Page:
If you’re one of the estimated 75 million people trying to visit Wikipedia.com today, try again tomorrow.
U.S. House Bill 3261, the Stop Online Piracy Act (SOPA), has internet moguls like Google, Wikipedia, Facebook’s Mark Zuckerberg, Boing Boing, and the Twitter community up in arms — and blacked out. The bill, which seeks to police online copyright infringements, was introduced in October 2011 with the support of media giants Time Warner and the Motion Picture Association of America.
The bill, written in reaction to copyright infringements affecting the movie, TV and music industries, hit a rather larger, rather loud social wall over the past month, coming to a climax this week when Wikipedia announced their intention to force a complete blackout of their website today. Their website says it all.
The aptly named “Black Wednesday” took on a life of its own, with Google’s censored logo, Reddit’s “Today We Fight Back” homepage message and Boing Boing’s “Service Intentionally Unavailable” error message. And in the active online social community, the Twitter hashtags #SOPA and #PIPA — SOPA’s near-sister bill, the Protect IP Act — lit up the popular social network with “Imagine a world without free knowledge,” “Not Liberty,” and “End Piracy” trending.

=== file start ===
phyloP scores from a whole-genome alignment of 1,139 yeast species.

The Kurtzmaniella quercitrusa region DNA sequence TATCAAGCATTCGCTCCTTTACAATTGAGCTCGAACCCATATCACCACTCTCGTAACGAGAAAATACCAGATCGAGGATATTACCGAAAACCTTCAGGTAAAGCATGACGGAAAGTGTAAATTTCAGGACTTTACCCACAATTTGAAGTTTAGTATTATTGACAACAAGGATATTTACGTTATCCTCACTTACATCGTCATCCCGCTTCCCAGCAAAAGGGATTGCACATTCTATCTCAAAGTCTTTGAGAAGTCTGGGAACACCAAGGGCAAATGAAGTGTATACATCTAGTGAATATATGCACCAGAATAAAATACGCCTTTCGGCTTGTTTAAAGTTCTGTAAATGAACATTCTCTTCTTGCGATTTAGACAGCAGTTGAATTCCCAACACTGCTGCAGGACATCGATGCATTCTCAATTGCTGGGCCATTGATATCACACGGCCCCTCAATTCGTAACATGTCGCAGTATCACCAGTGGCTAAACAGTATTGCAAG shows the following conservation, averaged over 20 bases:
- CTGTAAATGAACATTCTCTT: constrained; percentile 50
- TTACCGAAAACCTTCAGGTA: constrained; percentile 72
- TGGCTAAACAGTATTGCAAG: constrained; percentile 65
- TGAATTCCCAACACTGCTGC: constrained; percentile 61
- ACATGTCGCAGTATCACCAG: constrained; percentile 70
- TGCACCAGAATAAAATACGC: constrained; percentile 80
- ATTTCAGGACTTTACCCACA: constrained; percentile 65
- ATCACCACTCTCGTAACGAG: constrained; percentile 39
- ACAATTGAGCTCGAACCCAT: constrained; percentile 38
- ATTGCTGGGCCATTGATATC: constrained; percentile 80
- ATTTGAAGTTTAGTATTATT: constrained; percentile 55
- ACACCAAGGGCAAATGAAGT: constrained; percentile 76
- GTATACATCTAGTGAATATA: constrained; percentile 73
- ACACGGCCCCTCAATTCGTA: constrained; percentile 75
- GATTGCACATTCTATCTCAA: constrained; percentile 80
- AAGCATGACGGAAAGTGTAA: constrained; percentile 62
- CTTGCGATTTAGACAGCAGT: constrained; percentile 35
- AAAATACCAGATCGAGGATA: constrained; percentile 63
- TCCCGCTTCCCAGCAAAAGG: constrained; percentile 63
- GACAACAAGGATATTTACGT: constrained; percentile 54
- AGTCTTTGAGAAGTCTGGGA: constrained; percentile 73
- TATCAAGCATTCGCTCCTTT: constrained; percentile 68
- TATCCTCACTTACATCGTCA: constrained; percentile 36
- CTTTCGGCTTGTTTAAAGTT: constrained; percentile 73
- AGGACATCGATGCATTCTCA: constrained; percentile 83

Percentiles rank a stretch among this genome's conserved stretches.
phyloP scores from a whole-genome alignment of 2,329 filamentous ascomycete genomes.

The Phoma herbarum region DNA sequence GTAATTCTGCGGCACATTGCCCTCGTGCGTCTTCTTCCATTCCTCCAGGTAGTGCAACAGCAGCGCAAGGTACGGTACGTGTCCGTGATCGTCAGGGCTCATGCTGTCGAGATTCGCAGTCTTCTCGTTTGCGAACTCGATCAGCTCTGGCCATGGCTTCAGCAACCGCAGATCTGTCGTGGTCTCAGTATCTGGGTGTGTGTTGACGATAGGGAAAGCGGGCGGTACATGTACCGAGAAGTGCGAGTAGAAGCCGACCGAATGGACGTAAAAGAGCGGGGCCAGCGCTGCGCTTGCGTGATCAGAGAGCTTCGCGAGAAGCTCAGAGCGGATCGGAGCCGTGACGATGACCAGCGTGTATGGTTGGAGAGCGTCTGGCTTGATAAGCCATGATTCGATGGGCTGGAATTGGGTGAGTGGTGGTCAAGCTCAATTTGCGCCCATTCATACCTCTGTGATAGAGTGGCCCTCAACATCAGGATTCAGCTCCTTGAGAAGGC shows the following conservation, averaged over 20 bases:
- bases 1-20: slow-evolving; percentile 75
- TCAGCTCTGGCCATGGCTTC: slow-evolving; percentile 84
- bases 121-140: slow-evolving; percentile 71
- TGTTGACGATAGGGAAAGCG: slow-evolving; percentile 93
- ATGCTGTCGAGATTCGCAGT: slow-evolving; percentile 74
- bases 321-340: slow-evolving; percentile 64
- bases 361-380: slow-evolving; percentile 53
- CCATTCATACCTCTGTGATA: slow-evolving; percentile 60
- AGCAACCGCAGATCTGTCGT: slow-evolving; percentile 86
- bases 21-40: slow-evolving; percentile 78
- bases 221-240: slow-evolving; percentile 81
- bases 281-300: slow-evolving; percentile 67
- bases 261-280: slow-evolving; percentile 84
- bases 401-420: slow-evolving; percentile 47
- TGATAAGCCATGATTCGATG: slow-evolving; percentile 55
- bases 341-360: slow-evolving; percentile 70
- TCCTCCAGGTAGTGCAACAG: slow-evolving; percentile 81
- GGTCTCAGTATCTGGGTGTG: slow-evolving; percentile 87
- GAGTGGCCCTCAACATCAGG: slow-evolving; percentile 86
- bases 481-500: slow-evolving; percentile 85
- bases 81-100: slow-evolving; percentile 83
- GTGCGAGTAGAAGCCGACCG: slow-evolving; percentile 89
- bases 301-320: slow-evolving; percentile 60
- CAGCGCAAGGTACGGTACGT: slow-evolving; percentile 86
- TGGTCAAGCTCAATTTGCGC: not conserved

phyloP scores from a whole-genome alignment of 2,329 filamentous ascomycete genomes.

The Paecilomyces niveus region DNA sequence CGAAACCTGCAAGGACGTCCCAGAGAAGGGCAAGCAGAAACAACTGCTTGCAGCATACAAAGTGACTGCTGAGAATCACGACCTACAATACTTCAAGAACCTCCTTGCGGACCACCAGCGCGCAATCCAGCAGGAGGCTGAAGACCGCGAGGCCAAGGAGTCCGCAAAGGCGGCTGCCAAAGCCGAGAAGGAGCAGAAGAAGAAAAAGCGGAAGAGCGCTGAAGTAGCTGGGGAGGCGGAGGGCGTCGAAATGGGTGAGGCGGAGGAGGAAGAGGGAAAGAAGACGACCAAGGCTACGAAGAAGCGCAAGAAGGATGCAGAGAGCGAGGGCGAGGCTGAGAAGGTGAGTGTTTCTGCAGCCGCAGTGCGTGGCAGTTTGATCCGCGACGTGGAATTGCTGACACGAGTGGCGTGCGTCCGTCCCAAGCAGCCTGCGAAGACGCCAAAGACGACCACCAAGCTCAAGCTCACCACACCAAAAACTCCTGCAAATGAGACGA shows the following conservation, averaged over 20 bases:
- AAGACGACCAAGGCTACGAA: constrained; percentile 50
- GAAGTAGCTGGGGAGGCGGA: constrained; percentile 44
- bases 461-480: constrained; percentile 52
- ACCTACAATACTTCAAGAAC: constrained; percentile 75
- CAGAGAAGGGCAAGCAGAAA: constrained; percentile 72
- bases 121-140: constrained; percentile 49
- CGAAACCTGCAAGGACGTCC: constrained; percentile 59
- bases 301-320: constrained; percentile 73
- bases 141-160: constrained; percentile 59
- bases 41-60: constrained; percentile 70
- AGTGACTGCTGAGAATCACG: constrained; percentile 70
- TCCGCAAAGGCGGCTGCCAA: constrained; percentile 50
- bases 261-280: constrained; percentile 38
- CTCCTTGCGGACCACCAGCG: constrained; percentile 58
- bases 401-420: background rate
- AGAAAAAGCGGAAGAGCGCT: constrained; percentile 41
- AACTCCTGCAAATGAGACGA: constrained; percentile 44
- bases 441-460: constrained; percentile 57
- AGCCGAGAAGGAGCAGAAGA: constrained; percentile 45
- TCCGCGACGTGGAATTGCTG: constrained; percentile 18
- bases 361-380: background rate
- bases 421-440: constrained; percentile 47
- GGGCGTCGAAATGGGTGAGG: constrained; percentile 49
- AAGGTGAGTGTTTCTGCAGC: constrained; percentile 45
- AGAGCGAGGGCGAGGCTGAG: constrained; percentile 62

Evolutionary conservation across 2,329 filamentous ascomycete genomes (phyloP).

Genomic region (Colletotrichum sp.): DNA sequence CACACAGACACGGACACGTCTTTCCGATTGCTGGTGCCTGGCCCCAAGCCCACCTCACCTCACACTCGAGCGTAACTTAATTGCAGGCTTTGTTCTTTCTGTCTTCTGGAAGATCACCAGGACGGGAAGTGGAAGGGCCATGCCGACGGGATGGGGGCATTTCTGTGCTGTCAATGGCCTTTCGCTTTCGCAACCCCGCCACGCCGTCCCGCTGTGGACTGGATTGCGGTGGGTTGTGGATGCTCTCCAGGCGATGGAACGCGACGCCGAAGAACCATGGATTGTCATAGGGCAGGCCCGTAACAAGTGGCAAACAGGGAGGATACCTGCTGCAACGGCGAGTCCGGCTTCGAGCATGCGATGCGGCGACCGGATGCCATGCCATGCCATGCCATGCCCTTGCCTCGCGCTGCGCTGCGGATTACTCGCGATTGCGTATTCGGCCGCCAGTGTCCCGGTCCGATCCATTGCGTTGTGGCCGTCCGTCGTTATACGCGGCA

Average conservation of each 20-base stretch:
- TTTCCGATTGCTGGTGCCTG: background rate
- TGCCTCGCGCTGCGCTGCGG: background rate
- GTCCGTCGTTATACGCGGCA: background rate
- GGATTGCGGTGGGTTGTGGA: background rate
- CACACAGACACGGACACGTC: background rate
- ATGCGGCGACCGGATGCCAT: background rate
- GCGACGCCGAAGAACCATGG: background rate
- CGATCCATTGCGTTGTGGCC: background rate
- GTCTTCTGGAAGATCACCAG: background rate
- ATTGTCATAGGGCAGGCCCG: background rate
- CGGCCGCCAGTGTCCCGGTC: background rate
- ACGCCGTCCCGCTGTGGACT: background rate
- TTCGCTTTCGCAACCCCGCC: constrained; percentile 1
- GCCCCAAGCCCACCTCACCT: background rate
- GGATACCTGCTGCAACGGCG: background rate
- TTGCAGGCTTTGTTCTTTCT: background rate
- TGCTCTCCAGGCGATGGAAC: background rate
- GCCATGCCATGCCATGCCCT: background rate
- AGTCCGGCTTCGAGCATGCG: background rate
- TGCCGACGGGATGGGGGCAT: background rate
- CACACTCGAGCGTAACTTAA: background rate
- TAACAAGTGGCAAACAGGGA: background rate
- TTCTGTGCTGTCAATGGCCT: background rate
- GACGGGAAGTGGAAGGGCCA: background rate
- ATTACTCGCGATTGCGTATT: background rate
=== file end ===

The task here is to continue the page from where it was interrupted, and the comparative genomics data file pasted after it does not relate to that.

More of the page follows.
Despite the social uproar and even two of the bill’s co-sponsors removing support of the bill, lead backer Lamar Smith (R-Texas) maintained his dedication to SOPA, saying in a Wall Street Journal interview, “It’s not censorship to want to stop illegal activity.”
While the original intent of bill was to protect U.S. interests from overseas Internet pirates, the tech community is concerned that the bill’s “broad language” could force websites, like YouTube, to shut down merely because of the potential to run afoul of the legislation. And this potential creates concerns that Internet censorship — and loss of web freedom of speech — will be the result.
In a post on Facebook, Zuckerberg wrote, “The internet is the most powerful tool we have for creating a more open and connected world. We can’t let poorly thought out laws get in the way of the internet’s development.”
With the powerful role that the Internet currently plays in the business and personal worlds — from in-the-cloud corporate services to wildly popularly social media — we will all watch on the edge of our seats to learn how Congress votes January 24.
Do you support Congress’ SOPA bill — or Congress’ intention to control piracy online? Or do you agree with Wikipedia, Boing Boing and the online Twitter community? Share your thoughts here — what’s really going on with the SOPA movement?